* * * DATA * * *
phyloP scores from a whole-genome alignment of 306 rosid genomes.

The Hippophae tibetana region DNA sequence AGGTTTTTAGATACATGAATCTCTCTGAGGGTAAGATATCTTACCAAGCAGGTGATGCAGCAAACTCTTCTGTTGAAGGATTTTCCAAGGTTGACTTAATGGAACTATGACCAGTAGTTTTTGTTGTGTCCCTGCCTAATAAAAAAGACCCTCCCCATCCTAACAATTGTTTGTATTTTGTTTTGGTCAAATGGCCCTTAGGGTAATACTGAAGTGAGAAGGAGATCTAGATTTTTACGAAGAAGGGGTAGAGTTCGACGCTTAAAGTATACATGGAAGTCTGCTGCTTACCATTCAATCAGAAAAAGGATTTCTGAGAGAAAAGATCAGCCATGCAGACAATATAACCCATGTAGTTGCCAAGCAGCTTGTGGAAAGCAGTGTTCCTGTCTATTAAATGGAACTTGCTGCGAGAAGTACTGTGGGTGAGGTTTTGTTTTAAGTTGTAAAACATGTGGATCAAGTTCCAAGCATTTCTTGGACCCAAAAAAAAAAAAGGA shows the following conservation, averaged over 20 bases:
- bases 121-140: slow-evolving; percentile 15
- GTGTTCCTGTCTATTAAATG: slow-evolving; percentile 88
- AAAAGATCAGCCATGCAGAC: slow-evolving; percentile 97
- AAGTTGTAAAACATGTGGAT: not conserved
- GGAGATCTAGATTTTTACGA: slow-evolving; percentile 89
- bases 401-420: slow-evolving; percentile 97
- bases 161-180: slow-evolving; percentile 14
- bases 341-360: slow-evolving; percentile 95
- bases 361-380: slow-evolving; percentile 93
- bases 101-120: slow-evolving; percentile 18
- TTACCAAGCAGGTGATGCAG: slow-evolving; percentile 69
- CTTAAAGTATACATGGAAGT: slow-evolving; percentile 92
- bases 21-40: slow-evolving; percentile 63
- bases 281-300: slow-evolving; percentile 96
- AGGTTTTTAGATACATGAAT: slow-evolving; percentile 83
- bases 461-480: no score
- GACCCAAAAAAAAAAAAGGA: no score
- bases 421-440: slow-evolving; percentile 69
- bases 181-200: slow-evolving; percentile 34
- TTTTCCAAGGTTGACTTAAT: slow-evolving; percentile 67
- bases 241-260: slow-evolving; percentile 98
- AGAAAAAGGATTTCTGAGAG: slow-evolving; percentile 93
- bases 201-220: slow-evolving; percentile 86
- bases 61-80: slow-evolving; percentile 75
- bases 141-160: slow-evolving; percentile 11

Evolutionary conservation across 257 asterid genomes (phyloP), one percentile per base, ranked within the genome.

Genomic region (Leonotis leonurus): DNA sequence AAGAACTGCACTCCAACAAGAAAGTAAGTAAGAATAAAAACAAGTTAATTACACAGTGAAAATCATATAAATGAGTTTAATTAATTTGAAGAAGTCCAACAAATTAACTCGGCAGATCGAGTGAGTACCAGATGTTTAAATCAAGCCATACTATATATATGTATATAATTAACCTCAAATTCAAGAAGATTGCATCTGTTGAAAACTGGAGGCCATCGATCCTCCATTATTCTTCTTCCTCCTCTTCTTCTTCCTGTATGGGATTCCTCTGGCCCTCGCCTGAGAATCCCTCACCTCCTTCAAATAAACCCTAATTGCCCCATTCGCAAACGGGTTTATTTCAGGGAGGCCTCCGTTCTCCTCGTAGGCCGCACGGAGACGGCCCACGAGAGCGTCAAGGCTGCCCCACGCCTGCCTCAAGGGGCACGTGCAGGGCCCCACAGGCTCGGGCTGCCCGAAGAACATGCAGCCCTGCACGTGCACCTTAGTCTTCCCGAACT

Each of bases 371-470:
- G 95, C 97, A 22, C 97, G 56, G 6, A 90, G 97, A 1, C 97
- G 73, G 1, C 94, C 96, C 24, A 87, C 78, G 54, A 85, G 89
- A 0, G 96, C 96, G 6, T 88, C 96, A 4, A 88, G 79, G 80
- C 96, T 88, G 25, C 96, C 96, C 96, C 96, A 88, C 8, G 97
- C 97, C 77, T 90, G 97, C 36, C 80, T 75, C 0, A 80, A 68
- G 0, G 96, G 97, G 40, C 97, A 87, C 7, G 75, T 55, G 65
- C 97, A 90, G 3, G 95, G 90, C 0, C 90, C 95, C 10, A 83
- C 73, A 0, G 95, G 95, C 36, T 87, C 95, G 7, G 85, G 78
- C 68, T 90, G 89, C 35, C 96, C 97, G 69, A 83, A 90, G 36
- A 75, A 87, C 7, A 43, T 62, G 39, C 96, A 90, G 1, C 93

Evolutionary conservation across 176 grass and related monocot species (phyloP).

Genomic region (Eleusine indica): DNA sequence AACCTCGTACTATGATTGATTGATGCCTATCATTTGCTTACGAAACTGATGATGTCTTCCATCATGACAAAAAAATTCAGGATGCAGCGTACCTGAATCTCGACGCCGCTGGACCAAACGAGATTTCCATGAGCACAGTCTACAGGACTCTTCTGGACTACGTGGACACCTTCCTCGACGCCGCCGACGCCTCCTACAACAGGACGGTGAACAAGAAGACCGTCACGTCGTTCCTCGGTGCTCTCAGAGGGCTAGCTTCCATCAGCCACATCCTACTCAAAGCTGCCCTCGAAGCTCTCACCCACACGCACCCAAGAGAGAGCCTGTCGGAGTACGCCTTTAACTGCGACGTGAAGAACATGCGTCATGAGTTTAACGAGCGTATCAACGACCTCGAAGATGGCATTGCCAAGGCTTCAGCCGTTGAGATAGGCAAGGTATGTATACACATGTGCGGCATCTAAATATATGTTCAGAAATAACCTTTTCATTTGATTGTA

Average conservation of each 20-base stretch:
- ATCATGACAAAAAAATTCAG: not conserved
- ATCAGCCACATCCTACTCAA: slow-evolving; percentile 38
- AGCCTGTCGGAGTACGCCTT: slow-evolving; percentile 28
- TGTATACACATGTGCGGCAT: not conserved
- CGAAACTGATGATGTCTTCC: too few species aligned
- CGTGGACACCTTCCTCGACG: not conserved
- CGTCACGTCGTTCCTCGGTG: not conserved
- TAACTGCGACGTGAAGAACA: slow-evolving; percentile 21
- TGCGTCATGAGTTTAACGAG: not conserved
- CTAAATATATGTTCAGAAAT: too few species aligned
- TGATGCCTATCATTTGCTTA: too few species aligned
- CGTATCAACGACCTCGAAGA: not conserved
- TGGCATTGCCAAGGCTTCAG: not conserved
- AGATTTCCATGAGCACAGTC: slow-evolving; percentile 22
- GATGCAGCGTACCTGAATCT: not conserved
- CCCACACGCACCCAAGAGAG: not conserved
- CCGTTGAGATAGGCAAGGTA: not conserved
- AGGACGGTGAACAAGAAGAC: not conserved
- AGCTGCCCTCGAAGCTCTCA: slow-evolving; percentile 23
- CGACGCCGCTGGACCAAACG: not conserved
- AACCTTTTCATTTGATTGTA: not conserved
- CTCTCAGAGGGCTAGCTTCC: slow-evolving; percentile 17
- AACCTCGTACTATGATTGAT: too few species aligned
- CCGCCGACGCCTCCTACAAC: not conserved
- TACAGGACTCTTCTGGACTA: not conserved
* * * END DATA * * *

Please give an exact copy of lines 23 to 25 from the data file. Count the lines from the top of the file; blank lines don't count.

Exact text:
- bases 241-260: slow-evolving; percentile 98
- AGAAAAAGGATTTCTGAGAG: slow-evolving; percentile 93
- bases 201-220: slow-evolving; percentile 86